Wits & Weights | Nutrition, Lifting, Muscle, Metabolism, & Fat Loss

Ep 146: How Your Body Actually “Burns” Fat During Weight Loss (Where Does It Go?)

February 13, 2024
Wits & Weights | Nutrition, Lifting, Muscle, Metabolism, & Fat Loss
Ep 146: How Your Body Actually “Burns” Fat During Weight Loss (Where Does It Go?)
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Show Notes Transcript Chapter Markers

What really happens to fat when you lose weight? Where does the “stuff” go? How does it leave your fat cells and then your body?

In today’s episode, Philip (@witsandweights) unravels the super-interesting, complex, and surprising journey of how your body burns fat during weight loss. From the moment you hit a calorie deficit to the result of a slimmer waistline, tune in as we decode the metabolic processes and bust common myths about fat loss.

Today, you’ll learn all about:
04:57 Exploring how the body burns fat during weight loss
07:19 Fat cell mobilization and the role of hormones
11:45 Fatty acid oxidation and energy
18:10 Water and CO2 loss
20:02 Weightloss through strength training and exercise
25:01 Common fat loss myths debunked
31:18 Practical takeaways for successful fat loss
34:33 Free guides on fat loss
35:44 Outro

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Philip Pape:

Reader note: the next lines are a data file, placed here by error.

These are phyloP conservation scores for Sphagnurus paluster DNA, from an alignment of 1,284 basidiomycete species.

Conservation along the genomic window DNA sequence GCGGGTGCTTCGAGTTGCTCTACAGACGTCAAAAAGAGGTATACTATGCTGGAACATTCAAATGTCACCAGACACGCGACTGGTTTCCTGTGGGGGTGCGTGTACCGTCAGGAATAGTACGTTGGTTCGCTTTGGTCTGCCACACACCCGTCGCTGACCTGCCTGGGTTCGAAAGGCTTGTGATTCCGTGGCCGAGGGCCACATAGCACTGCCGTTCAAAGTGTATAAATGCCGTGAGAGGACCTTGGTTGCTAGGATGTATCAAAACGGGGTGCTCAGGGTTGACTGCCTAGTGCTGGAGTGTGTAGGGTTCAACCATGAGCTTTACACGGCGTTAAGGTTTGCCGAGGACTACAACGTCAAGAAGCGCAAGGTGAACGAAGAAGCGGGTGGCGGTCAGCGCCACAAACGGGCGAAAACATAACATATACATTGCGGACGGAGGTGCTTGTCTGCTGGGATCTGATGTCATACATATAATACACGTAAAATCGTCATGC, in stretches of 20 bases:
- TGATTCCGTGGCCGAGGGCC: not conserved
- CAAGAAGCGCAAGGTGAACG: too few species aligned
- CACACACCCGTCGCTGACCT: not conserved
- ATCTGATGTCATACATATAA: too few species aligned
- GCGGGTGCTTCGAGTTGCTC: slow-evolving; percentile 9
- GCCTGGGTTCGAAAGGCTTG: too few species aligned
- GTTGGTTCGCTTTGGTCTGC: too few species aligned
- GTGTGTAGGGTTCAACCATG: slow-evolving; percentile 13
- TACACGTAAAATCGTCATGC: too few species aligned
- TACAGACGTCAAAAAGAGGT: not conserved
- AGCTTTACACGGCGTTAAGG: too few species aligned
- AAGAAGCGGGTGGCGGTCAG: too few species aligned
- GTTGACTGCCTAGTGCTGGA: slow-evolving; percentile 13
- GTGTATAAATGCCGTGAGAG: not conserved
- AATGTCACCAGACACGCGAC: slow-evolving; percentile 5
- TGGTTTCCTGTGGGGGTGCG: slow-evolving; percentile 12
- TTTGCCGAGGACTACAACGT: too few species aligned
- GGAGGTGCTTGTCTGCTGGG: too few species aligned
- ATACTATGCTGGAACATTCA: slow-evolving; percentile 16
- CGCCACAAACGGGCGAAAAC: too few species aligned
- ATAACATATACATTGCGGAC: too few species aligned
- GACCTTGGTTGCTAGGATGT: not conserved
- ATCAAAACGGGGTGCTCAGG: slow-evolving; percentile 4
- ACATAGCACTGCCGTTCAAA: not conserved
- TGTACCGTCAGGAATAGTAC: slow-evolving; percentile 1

What really happens to fat when we lose weight? Where does the stuff go? How does it leave your fat cells and then your body? In today's episode, we are unraveling the super interesting, complex and surprising journey of how your body burns fat during weight loss. From the moment you hit a calorie deficit to the end result of a slimmer waistline. Join us as we decode the metabolic processes and bust common myths about fat loss. Welcome to the Wits & Weights podcast. I'm your host Philip pape, and this twice a week podcast is dedicated to helping you achieve physical self mastery by getting stronger. Optimizing your nutrition and upgrading your body composition will uncover science backed strategies for movement, metabolism, muscle and mindset with a skeptical eye on the fitness industry so you can look and feel your absolute best. Let's dive right in. Wits & Weights community Welcome to another solo episode of the Wits & Weights podcast in our last episode 145 Brian Borstein on failure training intensity, home gyms specialization and cardio. Brian shared his vast knowledge on training methods, such as length of partials, maximizing metabolic stress, intensity techniques to save time and ramp up muscle growth ideas for leg movements in a limited home gym, his thoughts on cardio and how to specialize your training for specific body parts and epic conversation back on 145. Today for Episode 146, how your body actually burns fat during weight loss. Where does it go, you'll learn the hidden mechanics of fat loss, which I must admit, took me back to my love of basic science. And this was a good refresher on how all of this works. This is something I've been fascinated with for a while. Today, you're going to learn how your body transforms fat into energy during a calorie deficit. The very interesting dance of hormones and enzymes that mobilize fat cells. And the surprising ways that fat literally exits your body, which is what we're going for, to cause your weight to trend downward over time. Now to make it a bit more practical for this episode, it's not just the science, I'm also going to debunk some of the more persistent fat loss myths explain the impact of activity and strength training on fat loss, and concluded practical, sustainable strategies for effective fat loss and body re composition. I want to give a big shout out to just Cetus in our Wits & Weights Facebook group for suggesting this topic, I had created a post where I asked about things that you wish you knew more about, but haven't heard lately, on a podcast. And we have a lot of people who are avid podcast listeners not just to this show. But if you listen to this show, you probably listen to you know 20 3050 100 other shows like it. And of course, we're trying to be unique here and hit on things that aren't covered as much in other shows. And that's why I wanted to find out what you you know were interested in. So this was definitely an awesome idea. Just see it as something that I'm surprised I hadn't come up with because I've been fascinated by it myself. I've lost sleep over thinking about what the heck is happening. When I go to bed at one weight and I wake up and another what is going on. So huge thank you for the idea. Speaking of the Facebook group, if you're feeling like you're going it alone and would benefit from some real support and engagement by people with the same or similar goals as you, such as body composition, building muscle, losing fat, all the things come join the 100% free Wits & Weights, Facebook community, it's an extremely positive community. Now I've been in a lot of Facebook groups. And I've met people who just don't get a great feel from a lot of these groups. But then they join our group and they're like, this is the one group I'm going to be in and I'm going to use Facebook just for this. Because it's so supportive. So positive. We've got experts that come in, I post a lot of exclusive content. There's the Ask Philip read every Friday where I answer your questions live in the group. So you can post your question throughout the week and then I'll answer it live. We have exclusive workshops, like the mindset workshop on stopping self sabotage with Paul Salter exclusive lives challenges so many things in the group. So I invite you to click the link in my show notes. Always there every episode no matter what your episode you're in, you'll see a link to join the Wits & Weights Facebook group, so you can see what it's all about. Good always leave if you don't like it, but I am pretty sure you're going to really love the atmosphere. And then you could talk to other driven individuals who are looking to improve their body composition using the evidence based approaches that we talked about. For training, nutrition, health, physique, all of that. Again, just click the link in the show notes or search Wits & Weights on Facebook to join the Wits. & Weights Facebook community. Alright, enough of that. Let's jump into today's very, very intriguing topic, how your body actually burns fat right weight loss, where does it go. So when you're in a calorie deficit, meaning you are consuming fewer calories than your body is burning, the body says, whoa, what's going on, you're asking me to do things like exist, move, lift weights, whatever, you know, pump your heart, but you're not giving me enough energy in the form of food. And so the body needs to pull from its energy stores that sells That's right, that's, that's, that's what we love about it. They're like, they're like our battery cells, and we want them to shrink in certain cases. And it's gonna pull from those energy stores those fat cells to make up for the lack of energy coming from that. So the main energy store in the body is fat, it's stored in what we call adipose tissue. And to tap into those fat stores, the body goes through this complex metabolic process to release the energy contained in those fat cells and make it available for the body to use. Now you might have heard it's, it's pretty easy to gain fat, but it's also not so hard to lose it, right. So it kind of is a fast process. When we look at how this all works. Now, our body stores this, this any excess energy that comes in, in fat cells, it converts it in some way, and we're not going to go through that process. But those fat cells those adipocytes, they get stored energy does in the form of triglycerides. So you've probably heard of that, because triglycerides get measured. If you ever get your blood work done, you see your LDL, HDL and triglycerides. And this is why one of a kind of a general proxy for poor health is high triglycerides, because it indicates higher fat storage, right higher body fat. Now, to tap into these fat reserves, you need to be in a calorie deficit, meaning you consume fewer calories than you burn. However, I said that earlier, however, you can tap into these fat cells, even when you're not in a, a total gross deficit. But you're building muscle at the same time. And your body ends up being in a net deficit after accounting for the energy to build that muscle. So it gets a little confusing, because you're like, Well, how do I lose fat, even when I'm not in a deficit, it simply because to your body in terms of what it needs for energy, it thinks it's in a deficit, because you've already used some of that energy to build muscle, just to simplify it, and it and it's like, wait a minute, I still need more energy. So I'm gonna pull it from the fat cells. But to keep this simple, we're going to just say that you are in a calorie deficit, meaning you're eating less than you burn, and then that'll make it easy to understand. Alright, so I want to start with a concept called fat cell mobilization, for fat burning to occur. And you know, when we say burn, we don't mean like it's literally on fire. But yet, there is some sense of reality to that, because we are expending the energy for fat burning to occur. First, the fat itself has to be broken down into what's called three fatty acids, and glycerol. And it does this through a process called lipolysis. This occurs when hormones that regulate your fat metabolism, trigger those fat cells to release their contents. So that's very high level, right? There are hormones that regulate your fat metabolism, they trigger the cells to release their content. And there are 1234 Key hormones that I'm going to talk about briefly here. The first one is adrenaline and noradrenaline kind of a combo. So a lot of the terms I'm going to throw out here are sciency. And even I don't understand them all, because I'm not a biologist, but I'm saying it verbatim. So catecholamine hormones, think that's how you pronounce it, are secreted by the adrenal glands. So you know, the adrenal glands, which produce adrenaline, and this happens in multiple times, but especially during exercise, fasting, which is just another fancy way to say calorie deficit, meaning even within a given day, there are times at which your body is in a deficit, but even over the long term as well. And also stress, right? So these hormones that are secreted activate an enzyme called hormone sensitive lipase HSL, that directly breaks down the triglycerides into free fatty acids. I'll put another way. They bind to the receptors on fat cells, signaling them to release stored fat. So just that just to summarize, right, you do certain things like going to a calorie deficit. There's hormones that get secreted, and they tell the triglycerides to break down into free fatty acids, right. Then we have growth hormone. So growth hormone is secreted by the pituitary gland. And it's done. So impulses which I think is really interesting, especially during sleep and high intensity exercise. So growth hormone activates lipolysis. Remember Life policies is this conversion process through triglycerides, triglyceride lipase enzyme and by boosting the effects of other fat burning hormones. So this is as complicated as is going to get trust me, but if you nerd out on this stuff, I hope you enjoy insulin, we all know about insulin. This is an anabolic hormone. It's an anabolic hormone. We love insulin in the strength and lifting community as much as a bad rap as it gets. For in the anti carb world, it's something we are happy to have, because it's anabolic, and it promotes glycogen, fat and protein storage, when you have lots of nutrients. But when you're in a deficit, the insulin drops and your low insulin levels, further facilitate lipolysis. And then finally, we have cortisol, right, the stress hormone, it's released again, by your adrenals, another hormone released by your adrenal glands, when you are fasting, or you're in a starvation mode, or in a calorie deficit, right. This is why fat loss is stressful for you. Cortisol raises blood sugar, and it promotes gluconeogenesis. And providing fatty acids as fuel, right. gluconeogenesis is when you convert protein into glucose. It prevents adipose tissue from taking up and storing circulated fats. So this in this case, that's a positive that we're going for, because it's actually preventing the storage of fat cells. So the combination of all these hormones in this very complex dance end up bringing the fatty acids from the triglycerides, and these free fatty acids and the glycerol, enter your bloodstream. And now they can be transported to your tissues for energy production. So we're not even talking about the loss of fat yet, we're just talking about the release of the energy from your fat cells, which your body needs, that's why you released it, your body didn't have enough energy, because you were effectively starving it with a calorie deficit, it now needs that energy to kind of make up the difference before it then has the byproducts that lead to weight loss. So we're gonna get to in a second. Okay, hope you're still with all right. So that was, that's all mobilization. Now we have fatty acid oxidation. So once those fatty acids, those free fatty acids are circulating in the bloodstream, they can be transported to your various tissues, like your muscle cells, right and the enter the mitochondria of the cells. Now, you may remember that term from biology, and they undergo what's called beta oxidation at the end, the end result is they produce ATP, adenosine triphosphate, ATP, is the body's usable energy. You may have heard about ATP with when if you've ever learned about energy systems, or the fact that we need that ATP when we we strength train for that when you take creatine, it increases the uptake of ATP into the muscles, which helps with your lifting, right? ATP, it's effectively the the atomic unit of energy for the body, atomic Nami atom but but like a single, it's the ultimate unit of energy. Here's what happens. Number one, fatty acid molecules are broken apart in various stages. And these release what are called acetyl groups. Number two, the acetyl groups go through chemical reactions in the Krebs cycle. Again, biology, I'm not getting into this, trust me, this is as detailed as I go. That Krebs cycle then causes these to produce electrons, those electrons feed into the electron transport chain, and that generates ATP molecules, again, the body's energy, currency. Now you don't have to understand any of what I'm talking about in this episode, to lose fat. But it's really fascinating. At least I find it so. So this process of using oxygen in mitochondria, to break apart fatty acids and generate ATP is what we call fat oxidation. Right? So you see why it's called that we're using the oxygen in the cells break apart, the fatty acids generate ATP. Now, before you actually lose weight, lots of the energy released as ATP is, of course, used by your body for all of its cellular processes, like digestion, keeping your organs functioning, your heart pumping, you're exercising, you're walking, you're using all of your muscles, lifting weights, even sleeping, basically, every breathing, right, everything that makes up your body's metabolism, and adds up to what we think of as your maintenance calories, right, your TDE all the all the energy you need throughout the day, from you know, 12, midnight to 12. Midnight, the next day you're TDE is you need energy from somewhere. So if you don't get it from food, because you're in a deficit, you get it from your fat cells as ATP that's been oxidized. Now, since you're in that calorie deficit, right, and your body has pulled extra energy from fat cells that it couldn't get from your food. Here's where the magic happens. That causes you to lose physical weight on the scale. All right, the carbon atoms from this process are ultimately released as carbon dioxide and the hydrogen atoms combined with oxygen atoms to form water. And this is where we get all of the weight loss during fat burning. These turned into three things. Okay, two I just mentioned and then a third I'll mention a second. Carbon dioxide, water and other minerals So carbon dioxide, around 84% of the mass loss from fat comes from you breathing out co2. Each Tria GLIs Trius sigh glycerol molecule holds a bunch of carbon atoms. And this is a byproduct of the oxidation process we talked about earlier. And all the cellular processes that occur that get used, that were that use the fat cells, what you're left with is this triacylglycerol molecule, and it has a bunch of carbon atoms that get released. And they combine with the carbon and oxygen combined co2. So 84% of the weight you lose, you're breathing it out. That's it. Right. And I was, I was shocked to hear this, when I learned it a couple years ago, I always thought it was your sweat your urine, you're going to the bathroom, a heat, you know, but 84% of the mass loss comes from reading out co2 16%. So almost all the rest come out as water. So this is the loss of hydrogen atoms combined with oxygen to form water. And that comes out through your sweat, your urine, your respiration, like your breathing, where there's there's liquid in your breath as well. And then some other physiological processes. So it's not nothing still 16% of what you lose does come out in the form of water. But 84% of is carbon dioxide. And then there's a trace amount like a half percent or less, that come out as other minerals like phosphorus and sulfur, which you know, can come out in your urine, for example, hence the smell. Okay, so the carbon dioxide, co2 production happens continuously, right? It's always happening, you're obviously always breathing out, but it could reach its highest rates after you eat or during aerobic exercise. And this is why they're all these links between exercise and fat burning and types of exercise, fasted training and all these other things. At the end of the day, don't try to gain the system when it comes to fat burning in that sense. Just be consistent and do the work. And it'll happen. Hey, this is Philip. And I hope you're enjoying this episode of Wits & Weights, I started Wits & Weights to help people who want to build muscle lose fat and actually look like they lift. I've noticed that when people improve their strength and physique, they not only look and feel better, they transform other areas of their life, their health, their mental resilience and their confidence in everything they do. And since you're listening to this podcast, I assume you want the same things the same success, whether you recently started lifting, or you've been at this for a while and want to optimize and reach a new level of success. Either way, my one on one coaching focused on engineering your physique and body composition is for you. If you want expert guidance and want to get results faster, easier, and with fewer frustrations along the way to actually look like you lift, go to wits & weights.com, and click on coaching, or use the link in my show notes to apply today. I'll ask you a few short questions to decide if we're a good fit. And if we are, we'll get you started this week. Now back to the show. Now, the water loss tends to be steadier. Right? It's not continuously like the co2, it's more from sweat from urinating, it depends on your breathing rate, things like that. So in summary, here's the thing. The fat exits fat cells enters the bloodstream, it travels to cells for energy processing, and then leaves the body as co2 and water resulting in weight loss from the loss of carbon atoms. That's it. You're losing carbon. All right. So that's the metabolic process. I hope, hopefully, I kept it high enough level and simple enough that you're like, wow, that's interesting. And maybe I want to learn more about bits and pieces of that. And maybe I'm shocked or surprised that most of it comes out of co2. And that's how you're physically losing weight. Right. Now, real caveat there is that your day to day scale weight doesn't tell you enough information to know how much of that is from the loss of co2, because the water weight fluctuates significant. We talked about that before on the show. But if you're new to the show, or you're wondering about scale weight, the reason we'd like I like my clients to weigh themselves every single day so that we get used to the fact that your weight fluctuates by multiple pounds almost every single day. And only through the trend over time. Can we tell if you're actually losing fat, these carbon atoms are actually leaving your body over time. So it's almost like that the carbon atoms leave slowly, you know, to the tune of, let's say, a pound a week. But every day water, water molecules go in and out at a rate of you know, 123456 pounds a day. So the signal in the noise is hard to detect. Unless you're capturing your weight daily over a long time. And by long I mean two to three weeks to see that that it's actually trending your body mass is actually reducing Carbon atoms via carbon dioxide. Alright, so I did want to touch a little bit on exercise strength training your metabolic rate, how they engage with this process of fat storage and using fat for fuel as well. And then we'll get into common fat loss myths. So just the act of engaging in physical activity really helps with the process of accessing and utilizing fat for fuel. Now, you know that we are a diet neutral show, we don't emphasize one, quote unquote, diet or another. I'm a big fan of flexible dieting and using what works for you. I don't vilify carbs, I don't vilify fat, either any macros really. And we don't really get into the discussions of like, becoming a fat burner, but you know, versus carb burner in the Keto world, you know, going to ketosis, all of that. You use fat for fuel, regardless whether it's your quote, unquote, primary source, because you're short on glucose or not, you you end up using fat for fuel. And, of course, liberating fat from fat cells in the process we just talked about, that's the whole point. That's what fat loss is, is liberating fat, getting those fatty acids available as an energy source via ATP right. Now, being mobile and moving a lot and strength training. These all these activities regulate the hormones that are behind fat metabolism, like cortisol, right, you can become more adaptable to your cortisol curve, you can burn down some of that cortisol if it's too high, when you strength train, and so on. And this only improves the fat oxidation during and after exercise. So there is evidence to say that independent of a calorie deficit, you're going to be more effective at burning fat by being an active person by getting enough sleep by strength training, right. So it's kind of a it feeds on itself. Not only is it beneficial for the the building muscle aspect, and the cardiovascular aspect, it also helps you become better at burning fat. And we know of other things like the fact that if you're sleep deprived, you'll you'll store fat in the more dangerous visceral area, and things like that, that have been demonstrated by the evidence. So there's obviously some connection there. There's both the I'll say the aerobic aspect for the calorie burning aspect, like when you just walk or run or swim or cycle or anything, where you are going to burn, you're going to burn calories, and some of those are going to be fat, calories, you know, there's glucose, there's fat, you're always going to burn some fat. And it's quite a bit, you know, depending on the activity, right. And, of course, this leads to fat release and transport after you exercise. So there's some, there's some evidence that shows that fat burning goes up, even after exercise. So it's not massive, right? We never want to over blow these things. But you've probably heard that before. And so again, just it feeds on itself. Strength training, burns, fats, burns fat in multiple, okay, the primary way that I I love about it, is it increases your metabolic rate, right building muscle elevates your BMR. You know, again, not massively, but to the tune of, you know, six to 10 calories per pound of muscle, that you just burn for having that muscle. And, you know, a male can gain 30 or 40 pounds of muscle in his, like a natural, lifting career, maybe a little more. So I mean, if you had the full 40 pounds of muscle that's 400 calories a day you're burning, versus the person that doesn't just for existing, right. So that's an amazing thing. Strength training also boosts fat oxidation, which is what we were just talking about, it enhances your body's ability to use the fat, it shuttles it into your muscle cells for energy, because you need that, boom, just the act of lifting weights as a fat burning activity. And then it improves insulin sensitivity. We know this as well. It encourages, you know, obviously, muscle growth itself, it needs the insulin and the anabolic result of that insulin, and it balances the insulin activity as a result, right? You're effectively saying, Yeah, give me that blood sugar spike, or give me that extra insulin because I'm going to use it and it bounces off and therefore you become metabolically resilient and more insulin sensitive. And then it's harder for you to store fat over time. I always question statements like that, because in the right calorie surplus, you're going to store fat. But I've seen this anecdotally. And I've heard it for many, many people that the more muscle you build, just the the harder it is to gain, it seems to gain fat after you build up that muscle. And it also seems harder when you're a little bit leaner. Even though some people think it's the opposite. But it seems to be like a runaway effect when you start getting too much body fat. Whereas if you stay leaner, kind of in this nice range is healthy range. I don't know for males, let's say 10 to 20% or so, not something that's a reasonable range right there that you're kind of in an optimal area to not getting too fat more quickly than you want. It's still going to come down to how well trained you are, how much muscle you already have and what rate of gain you go, of course. Alright, so that's how activity plays into At Bat, there are a bunch of misconceptions around how our bodies burn fat that I also wanted to address. So these are, you know, common myths that I came up with. So these are four in particular, that I still hear. The first one is spot reduction. Okay, you can't do you can't target fat loss from a specific body part with a particular exercise or, or anything, right, that cells throughout your body are oxidized, like indiscriminately. One of the few, I guess caveats to that is, you can seem to gain fat in certain areas. For example, if you have if you drink more alcohol, or if you don't get enough sleep, you'll gain belly fat. And also women because of changes in hormones and Peri and post menopause like the change in estrogen may cause more belly fat storage. But again, it's it's a matter of where your body tends to store fat, you can't target the reduction of fat from a particular area without something drastic like surgery. So that's the first one. So if you're trying to reduce belly fat, or you're trying to reveal your six pack abs or whatever, the best thing to do is train your abs and lose fat. That's it when you have some lose fat. Alright, the second misconception is that fat turns into muscle that doesn't have, okay, fat and muscle are two different tissues that cannot directly convert into muscle mass. After it's lost, there are two different things that are happening potentially at the same time. Like you can be burning fat while you are building muscle. Two different things. The third one is I guess I'll call it overnight fat loss, right? Like, if your scale drops two pounds overnight, on the scale, you didn't lose two pounds of fat. Sorry, that's not what happened. Okay, you whatever fat you lost was probably equivalent to your calorie deficit. So if you're in 1000 calorie deficit for the day, okay, that's 1/7 of two pounds. Okay, so that'd be like, if you lost two pounds a week. That'd be like a seventh of that, which is a fraction, a fraction of a pound, I'm not going to do the math, right. The point is, if your scale drops by 234, or five pounds overnight, it's water, it's mostly water. Alright, the noticeable fat loss occurs over time, and it will happen over weeks and months after a cumulative calorie deficit through your diet, right, and also through, well, no exclusively through your diet. But of course, being active and burning more calories and having more muscle allows you to be in that deficit, potentially eating more food. That makes sense. There's no shortcuts, no shortcuts, right? Number four, the fourth is about rapid fat loss. So I've talked about rapid fat loss before I even have a rapid fat loss guide. And Rapid Fat Loss is a very controlled protocol done for a very short time, two weeks, two weeks at the most, where you are training really intensely, not intensely, but the intensity of your training is high, the load is high, right, the weight on the bar is high, and your protein is quite high. And you're able to hold on to most of your muscle mass while losing a bunch of fat two weeks. That's that's a controlled Rapid Fat Loss protocol. But what most people do is they lose fat way too quickly. Not using one of those protocols, but just on a regular diet or, you know, extreme restriction, or a named diet where they cut out a bunch of food groups like carbs, or cut out all, you know, plant products like carnivore, and they lose a bunch of weight very quickly. A lot of its waterways initially, but then they might lose a bunch of tissue. But the problem is, it's not all fat. In fact, probably 25% or even more is muscle muscle loss, let alone the diet not being sustainable. Right. So yeah, your weight on the scale is going to drop really quickly. If you do that, but you just lost a ton of muscle that's going to take time and effort to get back, you're gonna look skinny fat, it's not the physique you're going for at all. What's the point? Why would you do that? Don't do that. All right. So you can speed up fat loss, fat loss just will occur at the rate that it occurs. And if you push the needle too far, you're gonna start losing muscle. It's just like in the other direction, when you're trying to gain muscle, you can't speed up muscle building, by just gaining more weight, you're just gonna gain more fat, the body has limits, which it can do these days. All right, and then I mentioned briefly before, and I want to touch on it again that it is possible, especially for individuals who are training but but are still newer in their training journey to burn significant fat, not not just fat, but a significant amount of fat without necessarily losing weight through body composition, right? This occurs when you're building effectively an equal amount of muscle mass to replace the lost fat. You're not converting converting fat into muscle, but you're doing both at the same time. And so you're you're eating at this level of calories that appears to maintain your weight. But chances are it's actually more than that, because you're compensating for the fact that your body is building this extra tissue. And so it's actually burning more than it would otherwise, right? And, and that's why body recomp can be deceptive. So some people, when they start lifting, they're like, their waist goes down, they start getting stronger, and but they're not gaining or losing weight. So that could be happened, for sure. And I mentioned why before, it's because your body thinks it's in a little bit of a deficit. Because it doesn't have enough energy leftover after the body uses what it means to build muscle, the more advanced you are, the less this is going to happen, because muscle gets added at a much slower rate in more advanced trainees, and therefore, the comparison of muscle gain to fat gain is lopsided, like you can't gain that much muscle in that scenario. So you're either just not going to gain much muscle have maintenance, or you're going to have to be in a slight deficit, I'm sorry, you're gonna have to, you're gonna have to gain weight to build muscle, or you're going to primarily lose fat, even when you're at meat, so not gonna build much muscle. Okay, I hope I explained all that. When it comes to body fat in general, body measurements, like your waist circumference, you know, how you look how you feel in your clothes, things like that are gonna give you better insight than either the scale or some sort of body fat measurement device, which are very inaccurate. So I'm not going to get into that on today's episode. But if you're curious about more, you can always reach out and ask me, Hey, how can I measure my body fat? Okay, practical takeaways. I want to conclude with that. So the first, the first big takeaway is tracking. How often have I mentioned this, and people don't do it. I have people reach out to me all the time saying, like, I I can't lose weight no matter how little I. And my first question is, are you tracking? No, no, no, I'm not tracking, it's tedious or whatever other excuse, insert excuse here. Alright, well, come back to me. After you track for about three or four weeks go use Mac, go download macro factor, use my code, Wits, & Weights, best app around it dynamically adjust your metabolism, you will know very quickly what you're putting in your mouth quality, how much protein, all of that even if you don't try to hit targets just to be aware just to get that you know, level of awareness, then you can use that same tool to be very precise with your fat loss phase and be very confident that you're going to get there in a reasonable amount of time without floundering around and constantly hitting plateaus. The second thing related to that is going at the proper rate of loss. We mentioned earlier that rapid fat loss is not sustainable, and it kill it reduces muscle mass, we want to keep that rate of loss between a quarter and 1% per week. Okay, strength training is a must period. If you listen to the show, you should be strength training. I'm not gonna say by now if it's the first episode you ever listen to go check out a bunch of my other episodes and, and kind of get the bug for why training is pretty much a necessity for everyone on this planet. If you want to be strong fit and have great body composition as well and have good health. But you have to be strength training with progressive overload. You want to be walking. To some extent, you know, eight to 12,000 steps is reasonable. For most people, it's a great target. You're not there yet, work your way up over time by incorporating fun activities that gets you those steps. And then other cardio is really kind of optional, but in certain scenarios. During fat loss, it can be helpful to add a little bit to the calorie burn. Prioritizing sleep prioritizing recovery, prioritizing yourself care. And of course, eating plenty of protein, and eating in a sustainable way that lets you get through the diet without feeling too miserable. Because it's not the most fun to be dieting. It's not like a walk in the park. But it should be as easy as you could make it and if you missed it or you want to go back in the archives. One of our most popular episodes is that covers all of this much more detail is episode 40 Episode 40 Everything you need to know about fat loss simple strategies for a fitter leaner body. Again, just search for episode 40 and have a listen for my detailed breakdown on fat loss. Alright, so to sum it all up fat burning is it's complex biologically, it doesn't have to be that complex practically. So biologically, it's this dance of hormones, of enzymes of intracellular transport, respiration, metabolic processes, all these things that happen that unlock that pesky store fat from your fat cells to create energy that then eliminates waste products for from your body in the form of co2 and water, ultimately resulting in both weight and fat loss. Okay, so before we sign off, I did want to mention that among our free guides are three that are related to fat loss that you might be interested in. And I might be adding more soon here. One is on Rapid Fat Loss one is on female fat loss, and one is on fat loss refeeds but again, if you want just the big picture and fat loss, go check out episode 40. If you want one of these three guides, check them out at wits & weights.com/free or click the link in the show notes. So you can always just go to wits & weights.com and click free stuff at the top as well. And you can find all the free guides with more being added all the time. Okay, so I hope you enjoyed the little bit of science a little bit of practical, a little bit of bit of myth busting, like we do on the show. And in our next episode 147 A brand new way to workout at home with Josh York. Discover the journey behind this interesting company called gym guys. And it's unique in home training model. You'll learn about Josh's intense, and I mean intense, and he's an intense guy, his intense personal health regimen and how he balances everything, his views on the fitness industry, and of course, some practical strategies for training building muscle and optimizing your fitness. As always, stay strong. And I'll talk to you next time here on the Wits & Weights podcast. Thank you for tuning in to another episode of Wits & Weights. If you found value in today's episode, and know someone else who's looking to level up their Wits & Weights, please take a moment to share this episode with them. And make sure to hit the Follow button in your podcast platform right now to catch the next episode. Until then, stay strong